The Human Condition: Contemplation and TransformationT
The question now is, “Who are you?” “The presence of God is true security. There really isn’t any other. Divine love is the gift of God as we let go of our attachments and aversions, our “should” and the emotional programs of happiness that we bring with us from early childhood and that are totally impractical in adult life.” P.32
“The paradox is that we can never fully fulfill our role until we are ready to let it go. Whoever we think we are we are not. We have to find that out, and the best way to do so …. the most painless way, is through the process that we call the spiritual journey. This requires facing the dark side of our personality and the emotional investment we have made in false programs for happiness and in our particular cultural conditioning.” P.35 These are three lifelong tasks for us.
“The spiritual journey is not a career or a success story. It is a series of humiliations of the false self that become more and more profound. These make room inside us for the Holy Spirit to come and heal. What prevents us from being available to God is gradually evacuated. We keep getting closer and closer to our center. Every now and then God lifts a corner of the veil and enters into our awareness through various channels, as if to say, here I am. Where are you? Come and join me.” P 38
When God decides we are ready, he invites us to a new level of self-knowledge. P.39
(adapted from “The Human Condition: Contemplation and Transformation” by Thomas Keating, Paulist Press, New York, 1999)
Centering Prayer and The Prayer Word
Martin Laird, O.S.A.
The basic instruction in the practice of contemplation remains fundamentally the same throughout its seasons of practice: whenever we become aware that our attention has been stolen, we bring it back to the prayer word united with the breath. The practice is not to sit there trying to have no thoughts or only certain thoughts. As St. Theresa of Avila put it centuries ago, “by trying not to think we hopelessly stimulate the imagination…. The harder you try not to think of anything, the more aroused your mind will become and you will think even more.” Nor do we push away thoughts in an attempt to generate a dull blankness. Instead we simply bring our attention back to our practice whenever we find that our attention has been stolen. The challenge lies in its simplicity. The practice of bringing the attention back time and again creates what is called a habitus or habit, an interior momentum that gradually excavates the present moment, revealing more over time the stillness that is within us all like a buried treasure.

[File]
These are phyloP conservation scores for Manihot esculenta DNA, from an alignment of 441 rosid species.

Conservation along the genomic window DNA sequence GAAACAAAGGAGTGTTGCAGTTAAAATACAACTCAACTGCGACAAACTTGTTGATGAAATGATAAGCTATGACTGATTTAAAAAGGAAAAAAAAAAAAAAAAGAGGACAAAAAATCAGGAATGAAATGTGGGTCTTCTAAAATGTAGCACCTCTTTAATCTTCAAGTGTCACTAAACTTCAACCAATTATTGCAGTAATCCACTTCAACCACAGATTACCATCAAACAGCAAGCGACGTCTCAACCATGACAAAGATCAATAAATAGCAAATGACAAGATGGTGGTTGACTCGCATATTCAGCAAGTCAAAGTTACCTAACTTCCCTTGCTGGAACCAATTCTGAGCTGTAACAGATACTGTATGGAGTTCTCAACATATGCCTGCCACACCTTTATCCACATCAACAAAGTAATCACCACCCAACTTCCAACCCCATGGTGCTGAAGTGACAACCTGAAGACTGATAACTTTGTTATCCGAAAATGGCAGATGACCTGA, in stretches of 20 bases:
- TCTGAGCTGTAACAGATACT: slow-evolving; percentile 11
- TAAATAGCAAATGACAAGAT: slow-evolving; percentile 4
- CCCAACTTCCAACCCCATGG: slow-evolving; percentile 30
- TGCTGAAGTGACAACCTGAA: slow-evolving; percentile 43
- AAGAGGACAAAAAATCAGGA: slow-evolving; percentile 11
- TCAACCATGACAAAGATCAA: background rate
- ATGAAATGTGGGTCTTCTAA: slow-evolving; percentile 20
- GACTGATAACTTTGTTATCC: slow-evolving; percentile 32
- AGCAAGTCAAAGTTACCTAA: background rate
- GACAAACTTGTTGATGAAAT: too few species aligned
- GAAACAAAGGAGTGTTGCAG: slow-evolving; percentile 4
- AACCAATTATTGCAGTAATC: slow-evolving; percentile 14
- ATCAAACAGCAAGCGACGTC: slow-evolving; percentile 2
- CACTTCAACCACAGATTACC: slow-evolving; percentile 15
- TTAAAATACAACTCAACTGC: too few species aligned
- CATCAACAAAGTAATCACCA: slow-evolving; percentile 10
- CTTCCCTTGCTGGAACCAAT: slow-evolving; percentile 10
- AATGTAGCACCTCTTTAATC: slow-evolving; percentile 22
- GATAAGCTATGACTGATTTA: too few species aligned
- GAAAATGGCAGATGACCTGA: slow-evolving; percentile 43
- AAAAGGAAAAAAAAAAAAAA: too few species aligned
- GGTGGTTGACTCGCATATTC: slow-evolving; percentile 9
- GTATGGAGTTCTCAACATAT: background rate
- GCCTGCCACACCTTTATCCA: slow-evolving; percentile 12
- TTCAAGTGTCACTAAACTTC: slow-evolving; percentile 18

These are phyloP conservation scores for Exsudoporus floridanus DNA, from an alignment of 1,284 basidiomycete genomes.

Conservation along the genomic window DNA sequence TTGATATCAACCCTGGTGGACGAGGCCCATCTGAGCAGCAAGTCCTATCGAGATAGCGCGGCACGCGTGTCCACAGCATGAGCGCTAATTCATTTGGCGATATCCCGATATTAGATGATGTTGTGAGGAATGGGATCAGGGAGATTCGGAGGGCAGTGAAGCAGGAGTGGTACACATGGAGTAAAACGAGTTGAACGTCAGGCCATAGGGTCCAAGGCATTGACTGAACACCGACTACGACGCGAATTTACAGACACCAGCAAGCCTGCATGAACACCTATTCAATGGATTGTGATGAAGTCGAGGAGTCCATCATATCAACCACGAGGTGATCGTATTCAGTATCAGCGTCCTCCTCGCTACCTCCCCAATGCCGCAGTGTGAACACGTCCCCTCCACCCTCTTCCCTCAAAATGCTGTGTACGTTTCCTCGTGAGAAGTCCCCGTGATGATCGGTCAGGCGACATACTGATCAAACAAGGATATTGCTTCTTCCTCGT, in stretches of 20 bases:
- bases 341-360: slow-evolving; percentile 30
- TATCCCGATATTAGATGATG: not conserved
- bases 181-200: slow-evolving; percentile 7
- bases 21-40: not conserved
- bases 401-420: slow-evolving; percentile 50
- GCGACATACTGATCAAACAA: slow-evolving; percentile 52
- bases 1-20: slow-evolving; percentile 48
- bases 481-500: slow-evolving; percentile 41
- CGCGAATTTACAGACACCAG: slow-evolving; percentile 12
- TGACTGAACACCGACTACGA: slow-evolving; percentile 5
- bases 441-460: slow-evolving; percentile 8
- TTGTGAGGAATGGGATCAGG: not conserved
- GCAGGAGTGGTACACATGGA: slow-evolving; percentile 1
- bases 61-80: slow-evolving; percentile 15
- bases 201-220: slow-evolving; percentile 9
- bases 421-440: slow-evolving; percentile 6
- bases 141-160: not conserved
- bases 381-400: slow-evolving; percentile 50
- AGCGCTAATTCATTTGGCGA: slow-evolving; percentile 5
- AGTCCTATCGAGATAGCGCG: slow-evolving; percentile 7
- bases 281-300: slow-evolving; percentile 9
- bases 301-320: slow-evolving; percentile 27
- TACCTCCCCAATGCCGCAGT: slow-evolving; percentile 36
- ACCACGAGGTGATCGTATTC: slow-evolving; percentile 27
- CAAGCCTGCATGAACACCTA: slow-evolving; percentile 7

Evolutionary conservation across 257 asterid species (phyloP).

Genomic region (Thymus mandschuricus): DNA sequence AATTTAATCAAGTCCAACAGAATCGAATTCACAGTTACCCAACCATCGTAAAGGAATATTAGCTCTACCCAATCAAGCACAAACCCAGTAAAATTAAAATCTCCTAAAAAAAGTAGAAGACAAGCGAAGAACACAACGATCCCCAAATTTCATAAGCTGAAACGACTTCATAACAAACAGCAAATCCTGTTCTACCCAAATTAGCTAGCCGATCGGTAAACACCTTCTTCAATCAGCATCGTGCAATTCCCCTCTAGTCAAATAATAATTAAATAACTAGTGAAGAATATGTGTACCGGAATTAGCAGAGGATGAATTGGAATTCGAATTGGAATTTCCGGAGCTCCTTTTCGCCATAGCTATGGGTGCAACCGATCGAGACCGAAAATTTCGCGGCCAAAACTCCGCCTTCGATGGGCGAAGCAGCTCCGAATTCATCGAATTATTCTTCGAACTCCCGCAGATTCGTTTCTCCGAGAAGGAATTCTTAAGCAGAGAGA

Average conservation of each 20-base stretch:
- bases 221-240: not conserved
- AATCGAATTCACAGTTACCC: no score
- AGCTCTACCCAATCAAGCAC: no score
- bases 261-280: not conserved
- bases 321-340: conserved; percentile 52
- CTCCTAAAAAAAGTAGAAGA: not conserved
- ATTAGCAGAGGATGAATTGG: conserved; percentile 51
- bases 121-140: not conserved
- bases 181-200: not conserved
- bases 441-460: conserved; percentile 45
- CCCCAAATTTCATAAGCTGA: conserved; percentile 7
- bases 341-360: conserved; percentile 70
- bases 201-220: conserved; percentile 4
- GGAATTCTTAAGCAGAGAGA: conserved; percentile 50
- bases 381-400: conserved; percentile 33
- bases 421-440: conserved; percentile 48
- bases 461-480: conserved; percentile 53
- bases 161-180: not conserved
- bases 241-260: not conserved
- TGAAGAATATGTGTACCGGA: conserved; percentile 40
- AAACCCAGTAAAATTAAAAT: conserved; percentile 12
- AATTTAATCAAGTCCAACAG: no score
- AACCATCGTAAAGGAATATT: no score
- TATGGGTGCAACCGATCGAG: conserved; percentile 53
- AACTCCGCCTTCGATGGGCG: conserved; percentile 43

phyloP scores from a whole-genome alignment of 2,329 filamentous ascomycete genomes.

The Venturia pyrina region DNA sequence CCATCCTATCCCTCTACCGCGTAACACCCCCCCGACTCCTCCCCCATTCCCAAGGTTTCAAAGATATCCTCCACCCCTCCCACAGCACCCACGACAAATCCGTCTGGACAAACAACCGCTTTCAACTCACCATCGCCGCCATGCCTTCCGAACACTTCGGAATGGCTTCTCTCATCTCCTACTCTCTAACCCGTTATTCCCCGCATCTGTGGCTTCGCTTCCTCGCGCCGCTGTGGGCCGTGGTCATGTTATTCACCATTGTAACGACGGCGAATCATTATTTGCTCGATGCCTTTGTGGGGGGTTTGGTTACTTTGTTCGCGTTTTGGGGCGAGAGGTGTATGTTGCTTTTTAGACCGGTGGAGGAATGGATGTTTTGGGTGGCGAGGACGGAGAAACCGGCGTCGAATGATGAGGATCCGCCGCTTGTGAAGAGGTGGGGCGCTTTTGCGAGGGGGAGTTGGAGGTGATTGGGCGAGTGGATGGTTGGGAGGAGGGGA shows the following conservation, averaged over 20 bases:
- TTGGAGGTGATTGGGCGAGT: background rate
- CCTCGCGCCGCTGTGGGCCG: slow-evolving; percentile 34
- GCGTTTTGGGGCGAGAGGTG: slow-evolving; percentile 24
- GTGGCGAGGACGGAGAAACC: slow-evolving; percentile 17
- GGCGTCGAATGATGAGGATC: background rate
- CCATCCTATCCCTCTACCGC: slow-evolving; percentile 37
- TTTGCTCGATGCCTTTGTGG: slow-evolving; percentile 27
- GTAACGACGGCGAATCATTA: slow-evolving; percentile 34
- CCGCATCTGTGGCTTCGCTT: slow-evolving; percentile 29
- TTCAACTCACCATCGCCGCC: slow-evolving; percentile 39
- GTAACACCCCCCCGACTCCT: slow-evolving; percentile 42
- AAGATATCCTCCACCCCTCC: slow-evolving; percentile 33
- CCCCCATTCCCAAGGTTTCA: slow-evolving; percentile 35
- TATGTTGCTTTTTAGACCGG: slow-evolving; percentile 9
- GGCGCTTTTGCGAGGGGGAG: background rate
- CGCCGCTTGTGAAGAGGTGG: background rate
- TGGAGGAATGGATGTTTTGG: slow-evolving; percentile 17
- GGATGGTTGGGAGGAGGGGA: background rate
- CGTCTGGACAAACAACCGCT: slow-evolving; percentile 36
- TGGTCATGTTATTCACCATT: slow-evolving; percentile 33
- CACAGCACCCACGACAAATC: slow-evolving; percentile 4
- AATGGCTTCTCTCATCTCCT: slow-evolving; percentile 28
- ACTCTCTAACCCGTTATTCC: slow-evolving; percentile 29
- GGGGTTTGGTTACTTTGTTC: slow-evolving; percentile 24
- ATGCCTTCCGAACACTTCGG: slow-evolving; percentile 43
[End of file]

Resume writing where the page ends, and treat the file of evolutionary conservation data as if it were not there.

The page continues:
In early seasons of practice there is typically very little sense of our abiding immersion in Silence. Instead, when we try to be silent we find that there is anything but silence. This inner noise is generated by a deeply ingrained tendency, reinforced over a lifetime, to derive our sense of who we are and what our life is about from these thoughts and feelings. We look within and genuinely think that we are our thoughts and feelings.
Cf “A Sunlit Absence: Silence, Awareness and Contemplation” Martin Laird, O.S.A. (Oxford University Press 2011) pp16-17
Happiness, Prayer and Contemplation
“To desire God is the most fundamental of all human desires. It is the very root of all our quest for happiness.” (nsc186)
“Religion in the sense of something emanating from man’s nature and tending to God, does not really change man (sic) or save him (sic), but brings him into a false relationship with God: for a religion that starts in man is nothing but man’s wish for himself.” (cgb154)
It is in this sense that the fear of the Lord is the beginning of wisdom – and of true religion…This fear is what imposes silence.” (cgb154ff)
“Contemplative experience…is a pure gift of God and has to be a gift, for that is part of its very essence. It is a gift of which we can never, by any action of ours, make ourselves fully and strictly worthy. Indeed, contemplation itself is not necessarily a sign of worthiness or sanctity at all. It is a sign of the goodness of God…” (nsc188)